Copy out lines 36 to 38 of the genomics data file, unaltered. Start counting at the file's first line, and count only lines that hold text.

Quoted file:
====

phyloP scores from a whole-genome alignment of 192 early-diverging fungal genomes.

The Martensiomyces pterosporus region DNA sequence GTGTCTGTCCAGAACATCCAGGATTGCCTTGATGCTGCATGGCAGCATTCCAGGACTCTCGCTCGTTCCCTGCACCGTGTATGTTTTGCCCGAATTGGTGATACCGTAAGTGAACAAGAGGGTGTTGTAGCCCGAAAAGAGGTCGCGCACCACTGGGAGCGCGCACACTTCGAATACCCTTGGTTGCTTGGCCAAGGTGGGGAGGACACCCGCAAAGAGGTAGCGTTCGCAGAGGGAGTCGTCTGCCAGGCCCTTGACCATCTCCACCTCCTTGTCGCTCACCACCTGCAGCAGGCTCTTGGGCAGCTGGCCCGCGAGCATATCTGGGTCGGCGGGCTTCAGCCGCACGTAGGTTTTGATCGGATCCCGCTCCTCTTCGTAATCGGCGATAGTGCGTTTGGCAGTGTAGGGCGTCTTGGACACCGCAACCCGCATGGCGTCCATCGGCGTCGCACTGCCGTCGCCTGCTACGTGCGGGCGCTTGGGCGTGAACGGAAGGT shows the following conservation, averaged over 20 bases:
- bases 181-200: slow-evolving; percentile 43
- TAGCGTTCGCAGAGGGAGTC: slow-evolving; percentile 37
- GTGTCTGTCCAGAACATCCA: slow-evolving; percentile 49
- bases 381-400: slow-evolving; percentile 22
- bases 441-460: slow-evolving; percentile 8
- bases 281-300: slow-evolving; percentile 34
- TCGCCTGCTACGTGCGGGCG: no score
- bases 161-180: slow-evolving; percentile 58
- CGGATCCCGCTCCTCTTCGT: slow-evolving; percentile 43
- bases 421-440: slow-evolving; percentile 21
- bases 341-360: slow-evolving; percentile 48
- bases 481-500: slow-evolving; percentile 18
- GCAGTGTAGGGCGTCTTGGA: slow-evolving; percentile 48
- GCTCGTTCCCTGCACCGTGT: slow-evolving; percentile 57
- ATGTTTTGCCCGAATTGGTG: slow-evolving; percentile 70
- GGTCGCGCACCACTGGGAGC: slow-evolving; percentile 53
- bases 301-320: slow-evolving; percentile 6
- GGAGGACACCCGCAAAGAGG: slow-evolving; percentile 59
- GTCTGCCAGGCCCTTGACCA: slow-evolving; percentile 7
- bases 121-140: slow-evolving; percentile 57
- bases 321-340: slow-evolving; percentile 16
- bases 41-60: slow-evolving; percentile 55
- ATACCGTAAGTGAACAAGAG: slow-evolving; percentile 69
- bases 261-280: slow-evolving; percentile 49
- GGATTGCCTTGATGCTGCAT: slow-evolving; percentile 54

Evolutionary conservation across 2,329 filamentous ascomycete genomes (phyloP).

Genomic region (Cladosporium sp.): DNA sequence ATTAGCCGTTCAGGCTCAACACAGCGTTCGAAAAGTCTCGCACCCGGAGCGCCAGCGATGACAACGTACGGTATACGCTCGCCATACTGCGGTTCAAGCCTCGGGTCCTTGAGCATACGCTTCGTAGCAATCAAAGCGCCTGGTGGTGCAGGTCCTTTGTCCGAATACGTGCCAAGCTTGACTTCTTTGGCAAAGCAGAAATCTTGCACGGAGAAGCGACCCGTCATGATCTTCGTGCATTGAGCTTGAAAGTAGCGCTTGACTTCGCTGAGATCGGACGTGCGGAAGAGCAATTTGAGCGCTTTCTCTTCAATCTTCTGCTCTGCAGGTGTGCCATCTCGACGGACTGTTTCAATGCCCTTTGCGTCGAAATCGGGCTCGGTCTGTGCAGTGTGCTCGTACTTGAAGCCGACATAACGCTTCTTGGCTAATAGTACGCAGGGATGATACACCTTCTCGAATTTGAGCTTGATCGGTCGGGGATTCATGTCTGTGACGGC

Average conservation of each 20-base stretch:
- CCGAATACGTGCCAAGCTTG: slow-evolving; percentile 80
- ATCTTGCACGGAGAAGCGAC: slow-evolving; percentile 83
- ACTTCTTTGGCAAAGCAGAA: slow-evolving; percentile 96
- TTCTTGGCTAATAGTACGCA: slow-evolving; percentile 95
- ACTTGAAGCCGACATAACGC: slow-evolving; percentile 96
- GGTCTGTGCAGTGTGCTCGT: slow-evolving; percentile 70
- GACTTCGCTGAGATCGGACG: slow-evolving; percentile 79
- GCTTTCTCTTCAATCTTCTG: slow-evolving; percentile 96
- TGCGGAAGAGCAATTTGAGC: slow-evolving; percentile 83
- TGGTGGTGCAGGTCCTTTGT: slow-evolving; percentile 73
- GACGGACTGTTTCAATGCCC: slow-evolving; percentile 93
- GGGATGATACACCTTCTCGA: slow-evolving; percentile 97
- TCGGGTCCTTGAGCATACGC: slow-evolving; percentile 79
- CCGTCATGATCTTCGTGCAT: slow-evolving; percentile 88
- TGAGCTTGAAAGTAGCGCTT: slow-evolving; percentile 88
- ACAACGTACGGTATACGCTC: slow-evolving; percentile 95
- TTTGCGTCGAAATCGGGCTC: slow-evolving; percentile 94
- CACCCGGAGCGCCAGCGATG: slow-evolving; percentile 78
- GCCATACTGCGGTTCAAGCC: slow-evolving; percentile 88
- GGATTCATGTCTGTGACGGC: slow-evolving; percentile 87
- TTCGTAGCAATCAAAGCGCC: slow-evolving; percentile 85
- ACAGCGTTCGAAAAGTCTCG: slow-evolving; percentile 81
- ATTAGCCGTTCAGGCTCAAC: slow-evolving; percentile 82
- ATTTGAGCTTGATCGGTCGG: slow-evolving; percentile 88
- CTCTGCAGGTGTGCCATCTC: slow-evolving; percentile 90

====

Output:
- GGTCTGTGCAGTGTGCTCGT: slow-evolving; percentile 70
- GACTTCGCTGAGATCGGACG: slow-evolving; percentile 79
- GCTTTCTCTTCAATCTTCTG: slow-evolving; percentile 96